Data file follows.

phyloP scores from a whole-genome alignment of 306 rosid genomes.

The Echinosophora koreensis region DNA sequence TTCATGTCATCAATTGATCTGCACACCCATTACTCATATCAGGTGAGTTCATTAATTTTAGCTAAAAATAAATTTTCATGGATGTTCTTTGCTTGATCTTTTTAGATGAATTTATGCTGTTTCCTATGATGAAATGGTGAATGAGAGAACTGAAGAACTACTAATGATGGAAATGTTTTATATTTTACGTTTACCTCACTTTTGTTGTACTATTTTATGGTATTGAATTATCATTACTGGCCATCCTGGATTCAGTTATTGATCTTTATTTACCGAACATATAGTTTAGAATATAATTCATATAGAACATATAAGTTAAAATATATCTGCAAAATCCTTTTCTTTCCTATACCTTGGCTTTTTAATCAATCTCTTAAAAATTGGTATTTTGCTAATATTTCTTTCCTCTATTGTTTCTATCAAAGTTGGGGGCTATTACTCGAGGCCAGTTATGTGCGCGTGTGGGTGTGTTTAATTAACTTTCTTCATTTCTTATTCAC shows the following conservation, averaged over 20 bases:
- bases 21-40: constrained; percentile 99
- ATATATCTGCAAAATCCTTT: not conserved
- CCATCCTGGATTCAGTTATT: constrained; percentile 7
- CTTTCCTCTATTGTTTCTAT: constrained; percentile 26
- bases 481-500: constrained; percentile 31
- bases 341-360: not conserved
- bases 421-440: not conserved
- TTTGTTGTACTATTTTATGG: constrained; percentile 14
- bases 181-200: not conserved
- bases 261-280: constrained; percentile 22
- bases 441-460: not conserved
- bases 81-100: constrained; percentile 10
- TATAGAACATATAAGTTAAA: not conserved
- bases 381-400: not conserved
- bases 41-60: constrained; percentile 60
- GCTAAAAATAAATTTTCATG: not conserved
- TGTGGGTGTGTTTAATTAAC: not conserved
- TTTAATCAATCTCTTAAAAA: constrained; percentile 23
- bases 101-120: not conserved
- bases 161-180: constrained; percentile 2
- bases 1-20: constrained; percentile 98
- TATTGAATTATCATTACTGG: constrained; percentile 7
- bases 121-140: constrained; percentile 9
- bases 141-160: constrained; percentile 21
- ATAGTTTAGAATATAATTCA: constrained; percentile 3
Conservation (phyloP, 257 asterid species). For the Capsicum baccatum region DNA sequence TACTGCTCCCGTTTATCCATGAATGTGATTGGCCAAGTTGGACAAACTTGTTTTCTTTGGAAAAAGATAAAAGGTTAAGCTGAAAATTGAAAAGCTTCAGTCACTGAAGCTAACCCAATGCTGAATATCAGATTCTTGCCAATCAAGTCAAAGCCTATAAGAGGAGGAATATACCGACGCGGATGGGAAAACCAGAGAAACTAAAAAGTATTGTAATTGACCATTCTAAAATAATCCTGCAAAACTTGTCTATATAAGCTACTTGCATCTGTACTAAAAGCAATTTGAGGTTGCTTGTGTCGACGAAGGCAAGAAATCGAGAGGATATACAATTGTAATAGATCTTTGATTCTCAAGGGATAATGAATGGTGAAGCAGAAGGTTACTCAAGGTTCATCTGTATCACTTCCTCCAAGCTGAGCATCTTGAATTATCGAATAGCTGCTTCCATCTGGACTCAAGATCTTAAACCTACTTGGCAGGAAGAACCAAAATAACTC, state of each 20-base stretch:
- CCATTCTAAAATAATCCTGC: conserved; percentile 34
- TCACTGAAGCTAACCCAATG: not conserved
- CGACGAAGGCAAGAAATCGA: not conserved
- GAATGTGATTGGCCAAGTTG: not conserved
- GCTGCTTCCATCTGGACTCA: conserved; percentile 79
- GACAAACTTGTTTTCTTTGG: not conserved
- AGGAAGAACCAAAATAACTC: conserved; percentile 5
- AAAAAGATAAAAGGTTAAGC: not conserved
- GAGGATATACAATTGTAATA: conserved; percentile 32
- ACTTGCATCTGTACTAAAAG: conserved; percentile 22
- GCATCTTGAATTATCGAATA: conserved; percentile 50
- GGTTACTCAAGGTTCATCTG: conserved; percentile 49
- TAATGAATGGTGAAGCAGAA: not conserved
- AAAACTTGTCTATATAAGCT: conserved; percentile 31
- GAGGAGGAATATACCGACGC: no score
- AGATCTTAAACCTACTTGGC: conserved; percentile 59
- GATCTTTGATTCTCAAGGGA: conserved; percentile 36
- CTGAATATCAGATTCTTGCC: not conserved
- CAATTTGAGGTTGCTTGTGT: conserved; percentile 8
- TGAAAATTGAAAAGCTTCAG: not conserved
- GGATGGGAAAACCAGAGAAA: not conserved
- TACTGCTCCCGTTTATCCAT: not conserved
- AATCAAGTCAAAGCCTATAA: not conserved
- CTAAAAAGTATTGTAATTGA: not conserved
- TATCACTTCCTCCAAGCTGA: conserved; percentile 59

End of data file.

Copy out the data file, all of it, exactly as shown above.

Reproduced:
phyloP scores from a whole-genome alignment of 306 rosid genomes.

The Echinosophora koreensis region DNA sequence TTCATGTCATCAATTGATCTGCACACCCATTACTCATATCAGGTGAGTTCATTAATTTTAGCTAAAAATAAATTTTCATGGATGTTCTTTGCTTGATCTTTTTAGATGAATTTATGCTGTTTCCTATGATGAAATGGTGAATGAGAGAACTGAAGAACTACTAATGATGGAAATGTTTTATATTTTACGTTTACCTCACTTTTGTTGTACTATTTTATGGTATTGAATTATCATTACTGGCCATCCTGGATTCAGTTATTGATCTTTATTTACCGAACATATAGTTTAGAATATAATTCATATAGAACATATAAGTTAAAATATATCTGCAAAATCCTTTTCTTTCCTATACCTTGGCTTTTTAATCAATCTCTTAAAAATTGGTATTTTGCTAATATTTCTTTCCTCTATTGTTTCTATCAAAGTTGGGGGCTATTACTCGAGGCCAGTTATGTGCGCGTGTGGGTGTGTTTAATTAACTTTCTTCATTTCTTATTCAC shows the following conservation, averaged over 20 bases:
- bases 21-40: constrained; percentile 99
- ATATATCTGCAAAATCCTTT: not conserved
- CCATCCTGGATTCAGTTATT: constrained; percentile 7
- CTTTCCTCTATTGTTTCTAT: constrained; percentile 26
- bases 481-500: constrained; percentile 31
- bases 341-360: not conserved
- bases 421-440: not conserved
- TTTGTTGTACTATTTTATGG: constrained; percentile 14
- bases 181-200: not conserved
- bases 261-280: constrained; percentile 22
- bases 441-460: not conserved
- bases 81-100: constrained; percentile 10
- TATAGAACATATAAGTTAAA: not conserved
- bases 381-400: not conserved
- bases 41-60: constrained; percentile 60
- GCTAAAAATAAATTTTCATG: not conserved
- TGTGGGTGTGTTTAATTAAC: not conserved
- TTTAATCAATCTCTTAAAAA: constrained; percentile 23
- bases 101-120: not conserved
- bases 161-180: constrained; percentile 2
- bases 1-20: constrained; percentile 98
- TATTGAATTATCATTACTGG: constrained; percentile 7
- bases 121-140: constrained; percentile 9
- bases 141-160: constrained; percentile 21
- ATAGTTTAGAATATAATTCA: constrained; percentile 3
Conservation (phyloP, 257 asterid species). For the Capsicum baccatum region DNA sequence TACTGCTCCCGTTTATCCATGAATGTGATTGGCCAAGTTGGACAAACTTGTTTTCTTTGGAAAAAGATAAAAGGTTAAGCTGAAAATTGAAAAGCTTCAGTCACTGAAGCTAACCCAATGCTGAATATCAGATTCTTGCCAATCAAGTCAAAGCCTATAAGAGGAGGAATATACCGACGCGGATGGGAAAACCAGAGAAACTAAAAAGTATTGTAATTGACCATTCTAAAATAATCCTGCAAAACTTGTCTATATAAGCTACTTGCATCTGTACTAAAAGCAATTTGAGGTTGCTTGTGTCGACGAAGGCAAGAAATCGAGAGGATATACAATTGTAATAGATCTTTGATTCTCAAGGGATAATGAATGGTGAAGCAGAAGGTTACTCAAGGTTCATCTGTATCACTTCCTCCAAGCTGAGCATCTTGAATTATCGAATAGCTGCTTCCATCTGGACTCAAGATCTTAAACCTACTTGGCAGGAAGAACCAAAATAACTC, state of each 20-base stretch:
- CCATTCTAAAATAATCCTGC: conserved; percentile 34
- TCACTGAAGCTAACCCAATG: not conserved
- CGACGAAGGCAAGAAATCGA: not conserved
- GAATGTGATTGGCCAAGTTG: not conserved
- GCTGCTTCCATCTGGACTCA: conserved; percentile 79
- GACAAACTTGTTTTCTTTGG: not conserved
- AGGAAGAACCAAAATAACTC: conserved; percentile 5
- AAAAAGATAAAAGGTTAAGC: not conserved
- GAGGATATACAATTGTAATA: conserved; percentile 32
- ACTTGCATCTGTACTAAAAG: conserved; percentile 22
- GCATCTTGAATTATCGAATA: conserved; percentile 50
- GGTTACTCAAGGTTCATCTG: conserved; percentile 49
- TAATGAATGGTGAAGCAGAA: not conserved
- AAAACTTGTCTATATAAGCT: conserved; percentile 31
- GAGGAGGAATATACCGACGC: no score
- AGATCTTAAACCTACTTGGC: conserved; percentile 59
- GATCTTTGATTCTCAAGGGA: conserved; percentile 36
- CTGAATATCAGATTCTTGCC: not conserved
- CAATTTGAGGTTGCTTGTGT: conserved; percentile 8
- TGAAAATTGAAAAGCTTCAG: not conserved
- GGATGGGAAAACCAGAGAAA: not conserved
- TACTGCTCCCGTTTATCCAT: not conserved
- AATCAAGTCAAAGCCTATAA: not conserved
- CTAAAAAGTATTGTAATTGA: not conserved
- TATCACTTCCTCCAAGCTGA: conserved; percentile 59